Wesley Mission is pleased to see the NSW Independent Casino Commission use its powers to suspend The Star’s licence and apply the maximum $100 million fine – but these measures do not go far enough to protect the community.
The appointment of a manager is similar to the measures applied to Crown Melbourne following the Victorian Royal Commission. Wesley Mission CEO, Rev Stu Cameron notes that the harm to the community detailed in the Bell report should see Star Sydney’s operations cease until community safety is prioritised.
“It is not just in the public interest to protect 8,000 employees but to protect far greater numbers of patrons from The Star’s exploitative operations. Adam Bell SC’s report details cases of individual people exposed to gambling harms, including inducing some of its most vulnerable patrons with free alcohol and knowingly allowing people to gamble for more than 24 hours at a time,” says Cameron.
“The Star has said it welcomes some 52,000 guests every Friday and Saturday night to the casino floor – at this scale, the potential harm to the community is too great to allow Star Sydney to continue to operate. Again, the NSW community seems to come off second best where gambling industry profits are concerned.”
The NICC’s Chief Commissioner, Philip Crawford, noted a “change in attitude” as a reason for applying a suspension only.
“This change must have been very recent because even as inquiries looked into similar unethical practices at Crown, Star Sydney did not change its ways,” says Cameron.
“The Australian public has grown cynical that any Australian casino will lose its licence, even as two Royal Commissions and three inquiries in four states have found operators unsuitable.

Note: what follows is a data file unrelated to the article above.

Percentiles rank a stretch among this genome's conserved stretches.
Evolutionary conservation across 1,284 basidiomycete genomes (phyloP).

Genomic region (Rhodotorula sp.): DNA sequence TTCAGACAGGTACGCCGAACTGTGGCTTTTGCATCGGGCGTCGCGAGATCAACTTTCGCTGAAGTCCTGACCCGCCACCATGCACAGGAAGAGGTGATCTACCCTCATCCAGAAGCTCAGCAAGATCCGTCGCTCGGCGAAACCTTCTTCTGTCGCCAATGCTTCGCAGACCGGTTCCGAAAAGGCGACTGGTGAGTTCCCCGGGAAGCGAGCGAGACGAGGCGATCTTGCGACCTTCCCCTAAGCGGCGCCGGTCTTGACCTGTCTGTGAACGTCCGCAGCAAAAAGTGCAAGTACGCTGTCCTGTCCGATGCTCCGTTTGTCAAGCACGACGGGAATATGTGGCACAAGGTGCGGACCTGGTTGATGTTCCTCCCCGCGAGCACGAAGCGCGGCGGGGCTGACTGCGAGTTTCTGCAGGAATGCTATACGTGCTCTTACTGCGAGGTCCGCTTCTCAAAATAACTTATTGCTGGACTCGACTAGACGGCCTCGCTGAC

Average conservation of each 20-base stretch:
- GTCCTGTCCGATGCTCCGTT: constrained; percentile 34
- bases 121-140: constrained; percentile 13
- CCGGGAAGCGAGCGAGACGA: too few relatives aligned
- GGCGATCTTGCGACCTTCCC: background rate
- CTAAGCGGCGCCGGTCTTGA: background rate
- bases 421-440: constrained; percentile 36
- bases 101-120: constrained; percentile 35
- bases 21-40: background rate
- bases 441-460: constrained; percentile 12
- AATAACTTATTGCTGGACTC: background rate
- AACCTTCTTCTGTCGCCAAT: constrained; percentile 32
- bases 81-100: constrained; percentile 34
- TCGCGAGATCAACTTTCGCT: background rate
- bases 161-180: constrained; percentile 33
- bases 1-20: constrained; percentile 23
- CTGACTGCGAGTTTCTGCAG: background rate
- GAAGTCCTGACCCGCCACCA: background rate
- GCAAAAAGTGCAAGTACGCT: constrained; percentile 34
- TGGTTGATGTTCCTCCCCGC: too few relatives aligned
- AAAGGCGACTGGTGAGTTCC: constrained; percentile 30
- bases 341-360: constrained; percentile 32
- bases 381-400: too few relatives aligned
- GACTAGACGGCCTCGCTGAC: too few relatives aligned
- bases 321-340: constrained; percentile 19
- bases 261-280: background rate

“Wesley Mission will continue making representations to the NICC regarding harm minimisation, including ensuring that any move to cashless gambling incorporates strong harm prevention measures.
“All these enquiries have had money laundering at their core; still, Wesley Mission’s focus is on harm minimisation, which we see in our work across NSW, where gambling harm often leads to homelessness, relationship breakdown, mental and physical ill health, and financial stress.”
Monday 17 – Sunday 23 October 2022 is Gambling Harm Awareness Week, (also known as GambleAware Week) an annual initiative to increase awareness of gambling harm in the NSW community.
587,000 individuals in NSW are estimated to be experiencing harm directly from gambling and an additional 1.2 million are estimated to experience gambling harm through someone close to them.
Anne Holt: 0418 628 342
For media reporting on gambling harm, please strongly consider including help-seeking information:
- You can find support information on the GambleAware website: https://www.gambleaware.nsw.gov.au/i-need-support
- Speak to a counsellor 24 hours a day via the GambleAware Helpline on 1800 858 858
- Counselling is confidential and free of charge and is available to both individuals and family members experiencing gambling harm.